You are currently viewing Leap Year Facts & History

Leap Year Facts & History

February 29th, also known as leap year, is a date that occurs once every four years to keep the Gregorian calendar in alignment with Earth’s revolutions around the sun. While most people may see this extra day as just an odd occurrence on their calendars, there is actually a deep history surrounding the day and how it came to be. In this article, we’ll take a look at some fascinating leap year facts and dive deep into the history behind this “extra” day.

The Purpose of Leap Years

The concept of leap years originated from the ancient Romans, who noticed that their lunar-based calendar was out not in sync with the solar year. To address this issue, Julius Caesar introduced a new solar-based calendar in 45 BC which included an extra day every four years. This was known as the Julian Calendar and it is the predecessor of our current Gregorian calendar.

Leap Year Fun Facts

  • There are approximately 1,461 days in a leap year, which is one day shorter than the solar year.
  • The chance of being born on February 29th is around 1 in 1,461 or 0.068%.
  • People born on leap day are called “leaplings” or “leapers”.

Traditions & Superstitions

Here are some interesting examples of traditions and superstitions surrounding leap year:

  • In Ireland, it is considered to be bad luck to get married during a leap year. However, this also comes with a tradition that women can propose to men on February 29th. (Que the movie Leap Year)
  • In Greece, it is also believed that getting married in a leap year will bring bad luck to the marriage.
  • According to English folklore, February 29th is the one day every four years where women can legally accept a proposal from a man. If they refuse, the man must buy them gloves as compensation.
  • In some countries, February 29th is considered an unlucky day for any major life changes, such as starting a new job or buying a house.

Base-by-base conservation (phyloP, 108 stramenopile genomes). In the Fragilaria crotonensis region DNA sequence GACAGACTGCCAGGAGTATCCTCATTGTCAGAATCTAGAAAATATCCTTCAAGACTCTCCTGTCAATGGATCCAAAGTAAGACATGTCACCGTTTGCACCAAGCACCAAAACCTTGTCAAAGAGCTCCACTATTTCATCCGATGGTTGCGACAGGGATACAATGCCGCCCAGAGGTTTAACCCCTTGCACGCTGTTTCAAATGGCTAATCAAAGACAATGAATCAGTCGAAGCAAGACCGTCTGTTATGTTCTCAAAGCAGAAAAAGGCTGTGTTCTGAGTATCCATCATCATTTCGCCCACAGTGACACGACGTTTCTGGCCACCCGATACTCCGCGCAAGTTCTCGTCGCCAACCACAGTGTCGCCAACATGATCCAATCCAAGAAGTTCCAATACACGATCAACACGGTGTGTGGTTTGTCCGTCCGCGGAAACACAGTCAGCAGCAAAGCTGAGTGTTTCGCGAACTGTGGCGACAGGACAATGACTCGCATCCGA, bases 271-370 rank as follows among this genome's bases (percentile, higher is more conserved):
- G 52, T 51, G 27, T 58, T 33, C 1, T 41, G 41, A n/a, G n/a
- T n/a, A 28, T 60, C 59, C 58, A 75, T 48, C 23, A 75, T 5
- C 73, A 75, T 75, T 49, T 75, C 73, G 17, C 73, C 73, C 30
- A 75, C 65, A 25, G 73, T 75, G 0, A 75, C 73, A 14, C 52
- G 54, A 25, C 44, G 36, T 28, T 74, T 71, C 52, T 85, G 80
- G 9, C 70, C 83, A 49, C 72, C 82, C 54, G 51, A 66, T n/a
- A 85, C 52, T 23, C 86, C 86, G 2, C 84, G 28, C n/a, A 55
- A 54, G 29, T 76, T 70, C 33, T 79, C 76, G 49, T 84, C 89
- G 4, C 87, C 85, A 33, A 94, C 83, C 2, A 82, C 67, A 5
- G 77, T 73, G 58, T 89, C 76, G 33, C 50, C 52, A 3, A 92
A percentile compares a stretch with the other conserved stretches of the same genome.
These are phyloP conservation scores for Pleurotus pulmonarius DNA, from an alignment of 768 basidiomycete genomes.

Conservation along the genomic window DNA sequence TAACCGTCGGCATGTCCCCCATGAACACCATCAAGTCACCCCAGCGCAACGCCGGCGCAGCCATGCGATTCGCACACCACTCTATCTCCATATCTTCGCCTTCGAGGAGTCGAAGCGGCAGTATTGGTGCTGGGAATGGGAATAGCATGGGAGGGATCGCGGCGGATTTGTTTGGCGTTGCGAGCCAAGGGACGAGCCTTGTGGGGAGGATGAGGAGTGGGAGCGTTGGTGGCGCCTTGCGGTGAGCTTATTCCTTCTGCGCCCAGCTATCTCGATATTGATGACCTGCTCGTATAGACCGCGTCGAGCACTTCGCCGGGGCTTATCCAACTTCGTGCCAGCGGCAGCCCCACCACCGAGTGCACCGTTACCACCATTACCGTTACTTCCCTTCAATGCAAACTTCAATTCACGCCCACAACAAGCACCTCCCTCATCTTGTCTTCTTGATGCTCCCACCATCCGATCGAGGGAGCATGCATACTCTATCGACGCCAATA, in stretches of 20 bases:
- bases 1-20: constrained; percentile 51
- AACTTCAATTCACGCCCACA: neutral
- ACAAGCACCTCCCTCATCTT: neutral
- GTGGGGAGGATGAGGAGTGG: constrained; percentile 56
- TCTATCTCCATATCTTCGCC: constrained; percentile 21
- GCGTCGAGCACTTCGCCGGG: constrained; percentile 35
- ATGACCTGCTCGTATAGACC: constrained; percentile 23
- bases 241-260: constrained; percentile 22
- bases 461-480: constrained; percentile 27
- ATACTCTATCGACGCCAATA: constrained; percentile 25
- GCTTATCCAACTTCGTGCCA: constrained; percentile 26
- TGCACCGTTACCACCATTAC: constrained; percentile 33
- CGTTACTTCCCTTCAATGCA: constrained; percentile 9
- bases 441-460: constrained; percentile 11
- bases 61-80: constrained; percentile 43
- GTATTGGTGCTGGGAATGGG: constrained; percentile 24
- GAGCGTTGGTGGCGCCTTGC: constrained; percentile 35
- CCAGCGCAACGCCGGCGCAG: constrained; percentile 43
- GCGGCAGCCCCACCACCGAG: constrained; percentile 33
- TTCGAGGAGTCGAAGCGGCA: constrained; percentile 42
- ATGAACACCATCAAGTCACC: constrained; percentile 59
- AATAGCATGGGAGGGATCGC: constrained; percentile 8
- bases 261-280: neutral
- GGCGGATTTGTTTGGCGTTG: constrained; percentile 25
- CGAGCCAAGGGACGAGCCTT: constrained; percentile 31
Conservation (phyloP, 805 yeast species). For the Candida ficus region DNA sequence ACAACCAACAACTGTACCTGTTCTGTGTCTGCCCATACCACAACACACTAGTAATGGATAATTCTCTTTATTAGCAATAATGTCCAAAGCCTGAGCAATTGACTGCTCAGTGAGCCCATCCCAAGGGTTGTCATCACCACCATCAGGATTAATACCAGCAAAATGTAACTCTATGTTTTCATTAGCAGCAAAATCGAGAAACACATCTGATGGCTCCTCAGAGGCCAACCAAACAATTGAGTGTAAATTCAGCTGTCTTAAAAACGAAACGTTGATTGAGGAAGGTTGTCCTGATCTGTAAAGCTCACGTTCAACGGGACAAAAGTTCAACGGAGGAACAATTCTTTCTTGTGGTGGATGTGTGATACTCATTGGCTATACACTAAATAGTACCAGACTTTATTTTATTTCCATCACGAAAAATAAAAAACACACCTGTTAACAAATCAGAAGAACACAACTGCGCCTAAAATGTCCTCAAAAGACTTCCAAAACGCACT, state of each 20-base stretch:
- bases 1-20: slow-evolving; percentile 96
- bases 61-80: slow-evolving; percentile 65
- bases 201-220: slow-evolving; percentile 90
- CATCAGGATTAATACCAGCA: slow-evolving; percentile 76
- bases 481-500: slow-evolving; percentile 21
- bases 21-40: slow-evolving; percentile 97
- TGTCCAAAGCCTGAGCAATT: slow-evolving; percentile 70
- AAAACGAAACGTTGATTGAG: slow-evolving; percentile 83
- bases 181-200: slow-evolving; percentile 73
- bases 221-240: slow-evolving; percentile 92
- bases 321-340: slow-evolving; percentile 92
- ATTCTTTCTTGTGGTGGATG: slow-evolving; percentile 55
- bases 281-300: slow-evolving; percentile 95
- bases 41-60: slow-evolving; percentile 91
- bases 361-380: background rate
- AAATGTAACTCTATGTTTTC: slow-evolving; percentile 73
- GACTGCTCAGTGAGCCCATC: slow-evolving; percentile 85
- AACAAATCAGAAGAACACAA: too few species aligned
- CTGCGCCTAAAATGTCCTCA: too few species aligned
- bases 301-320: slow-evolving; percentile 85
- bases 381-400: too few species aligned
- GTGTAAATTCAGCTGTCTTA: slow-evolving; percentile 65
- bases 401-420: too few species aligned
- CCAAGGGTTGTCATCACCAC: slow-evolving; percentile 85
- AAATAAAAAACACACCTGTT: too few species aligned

• In Russia and Ukraine, leap year is seen as a lucky time to get married or have children.
  • In Taiwan, it is believed that any child born on February 29th will have bad luck throughout their life.

All in all, many of the superstitions surrounding leap year tend to be on the side of bad luck.

Leap Day Birthdays

For those born on February 29th, celebrating their birthday only comes once every four years. However, some countries have different legal or cultural ways of handling leap year birthdays:

  • In the United Kingdom, leaplings are legally considered to have aged on February 28th until their next birthday.
  • In Hong Kong, both March 1st and February 29th are considered acceptable legal birth dates for leaplings.
  • In the United States and Canada, leaplings can choose to celebrate their birthday on either February 28th or March 1st.


Leap years may seem like just an extra day on the calendar, but in reality they hold a deep and meaningful history and are full of traditions and superstitions. So next time you see February 29th marked on your calendar, remember the ancient Romans and their efforts to keep our calendars in sync with the Earth’s orbit. And if you happen to know a leapling, make sure to wish them a happy birthday on their rare and special day!